Hedging Techniques-

The hedging techniques could be sub-divided under two heads-

    1. In-house management techniques There are various in-house techniques like Leading, Lagging, Pricing, Netting, Offsetting, Choice of Invoicing Currency etc.

    2. Derivative Products available in the market- There are various derivative products that are available in the market. Although these are available Over the Counter (OTC) only and there is no exchange in India which provides such products. The main types of derivative products available in India are Forward Contracts, Options, Currency Swaps, Forward Rate Agreement, and Interest Rate Swaps. These products could be modified according to the needs of a particular company.  

The Reserve Bank has made the following regulations, to promote orderly development and maintenance of foreign exchange derivative market in India. According to these, no person in India should enter into a foreign exchange derivative contract without the prior permission of the Reserve Bank.

The exposures for which the forward contracts are allowed under the existing RBI notification for various participants are as follows:

    1. Residents: A person resident in India may enter into a forward contract with an   authorized dealer in India to hedge an exposure to exchange risk. But it is subjected to following terms and conditions-

    • There should be genuine underlying exposures out of trade/business. The authorized dealer must be satisfied about the genuineness of the underlying exposure. The maturity of the hedge should not exceed the maturity of the underlying transaction.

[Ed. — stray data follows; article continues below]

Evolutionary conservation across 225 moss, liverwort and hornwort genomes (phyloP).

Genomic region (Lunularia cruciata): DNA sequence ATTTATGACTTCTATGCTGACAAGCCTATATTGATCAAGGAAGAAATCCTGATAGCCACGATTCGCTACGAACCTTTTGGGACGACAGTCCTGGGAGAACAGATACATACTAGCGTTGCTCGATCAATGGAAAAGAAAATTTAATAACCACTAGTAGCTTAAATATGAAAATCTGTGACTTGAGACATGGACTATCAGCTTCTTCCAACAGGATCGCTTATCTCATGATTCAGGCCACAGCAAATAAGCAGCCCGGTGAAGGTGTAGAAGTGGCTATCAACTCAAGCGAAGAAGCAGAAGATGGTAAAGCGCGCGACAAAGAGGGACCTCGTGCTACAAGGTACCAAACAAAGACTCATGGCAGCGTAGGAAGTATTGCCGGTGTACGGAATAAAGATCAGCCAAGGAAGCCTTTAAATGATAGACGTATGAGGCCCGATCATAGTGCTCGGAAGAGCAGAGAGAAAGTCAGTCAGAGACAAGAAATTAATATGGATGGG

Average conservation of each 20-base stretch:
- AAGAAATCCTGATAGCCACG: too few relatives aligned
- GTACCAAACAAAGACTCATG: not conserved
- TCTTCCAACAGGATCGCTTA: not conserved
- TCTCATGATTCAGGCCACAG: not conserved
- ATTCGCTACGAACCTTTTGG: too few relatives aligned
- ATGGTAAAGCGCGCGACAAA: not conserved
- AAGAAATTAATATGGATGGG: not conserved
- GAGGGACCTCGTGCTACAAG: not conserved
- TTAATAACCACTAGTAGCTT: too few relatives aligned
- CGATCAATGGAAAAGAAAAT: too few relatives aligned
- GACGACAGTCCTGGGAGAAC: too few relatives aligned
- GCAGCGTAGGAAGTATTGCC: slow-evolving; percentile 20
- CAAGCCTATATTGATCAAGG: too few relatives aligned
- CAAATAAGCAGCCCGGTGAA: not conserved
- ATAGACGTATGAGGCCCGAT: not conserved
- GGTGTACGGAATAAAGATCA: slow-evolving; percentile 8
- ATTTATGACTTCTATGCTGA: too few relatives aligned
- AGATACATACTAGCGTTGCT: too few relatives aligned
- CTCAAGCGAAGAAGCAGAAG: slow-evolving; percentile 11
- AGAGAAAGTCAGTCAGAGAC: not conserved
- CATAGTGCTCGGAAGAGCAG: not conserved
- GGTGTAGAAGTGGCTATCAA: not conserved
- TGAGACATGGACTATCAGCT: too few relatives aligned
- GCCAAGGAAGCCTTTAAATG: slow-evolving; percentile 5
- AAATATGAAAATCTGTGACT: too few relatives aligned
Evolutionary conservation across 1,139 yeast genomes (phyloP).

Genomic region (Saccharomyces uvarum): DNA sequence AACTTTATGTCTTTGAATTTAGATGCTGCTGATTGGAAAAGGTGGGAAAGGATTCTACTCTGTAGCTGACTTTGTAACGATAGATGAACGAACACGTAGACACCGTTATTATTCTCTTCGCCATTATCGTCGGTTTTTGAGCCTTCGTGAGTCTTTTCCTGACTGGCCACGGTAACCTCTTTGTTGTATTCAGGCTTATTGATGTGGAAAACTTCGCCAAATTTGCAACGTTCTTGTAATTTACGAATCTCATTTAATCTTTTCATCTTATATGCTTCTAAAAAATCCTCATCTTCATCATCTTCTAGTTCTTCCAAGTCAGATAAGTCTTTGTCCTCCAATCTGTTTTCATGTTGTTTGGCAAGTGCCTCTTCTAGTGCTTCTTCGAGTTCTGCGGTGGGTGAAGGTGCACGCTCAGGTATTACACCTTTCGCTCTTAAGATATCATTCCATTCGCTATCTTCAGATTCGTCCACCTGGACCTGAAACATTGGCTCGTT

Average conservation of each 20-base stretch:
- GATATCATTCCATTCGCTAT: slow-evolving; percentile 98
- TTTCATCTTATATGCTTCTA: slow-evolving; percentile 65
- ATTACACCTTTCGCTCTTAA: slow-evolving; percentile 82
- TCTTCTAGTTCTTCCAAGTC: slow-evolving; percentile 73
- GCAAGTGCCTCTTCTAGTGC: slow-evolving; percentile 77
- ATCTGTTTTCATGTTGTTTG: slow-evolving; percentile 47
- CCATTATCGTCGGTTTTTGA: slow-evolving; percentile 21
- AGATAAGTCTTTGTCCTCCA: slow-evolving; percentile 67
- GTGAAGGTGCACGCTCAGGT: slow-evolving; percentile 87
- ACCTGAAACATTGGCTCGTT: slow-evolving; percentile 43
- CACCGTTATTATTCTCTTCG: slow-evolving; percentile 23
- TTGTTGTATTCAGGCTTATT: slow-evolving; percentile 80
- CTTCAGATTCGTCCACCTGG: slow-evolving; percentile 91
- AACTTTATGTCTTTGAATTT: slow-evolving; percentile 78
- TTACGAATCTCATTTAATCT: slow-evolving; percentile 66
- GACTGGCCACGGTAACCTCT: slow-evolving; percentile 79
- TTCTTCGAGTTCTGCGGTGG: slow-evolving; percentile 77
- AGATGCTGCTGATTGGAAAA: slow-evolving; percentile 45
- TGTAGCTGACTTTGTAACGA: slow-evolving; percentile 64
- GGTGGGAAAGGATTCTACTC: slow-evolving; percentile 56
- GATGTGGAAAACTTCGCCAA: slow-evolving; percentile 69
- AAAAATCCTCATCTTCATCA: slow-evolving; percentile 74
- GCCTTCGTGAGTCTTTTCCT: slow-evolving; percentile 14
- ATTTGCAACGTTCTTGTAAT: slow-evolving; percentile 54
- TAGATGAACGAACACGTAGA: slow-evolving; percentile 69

• The contract can be booked on the basis of a reasonable estimate if the exact amount of underlying exposure is not ascertainable.
    • Exposures due to foreign currency loans and bonds approved by RBI can also be hedged.
    • Receipts from GDR issued can be hedged in case issue price has been finalized.
    • Balances in Exchange Earners Foreign Currency Accounts (EEFC) can also be hedged, but these can't be cancelled. However, these could be rolled over.

    2.  Foreign Institutional Investors

    • They should have exposures in India.
    • Value should not exceed 15% of equity as of 31 March 1999 plus increase in market value.

     3. Non-Resident Indians/ Overseas Corporate Bodies: The NRI/OCB can enter into a forward- contract for the underlying transactions such as dividends from holdings in an Indian company and for their deposits in FCNR and NRE accounts.

     4. Cross currency forward contracts are also allowed to the companies. For example, a corporate having underlying exposure in Yen, may book forward contract between Dollar and Sterling.

The guidelines for contracts other than forward contracts such as FRA, IRS, and Options are following:-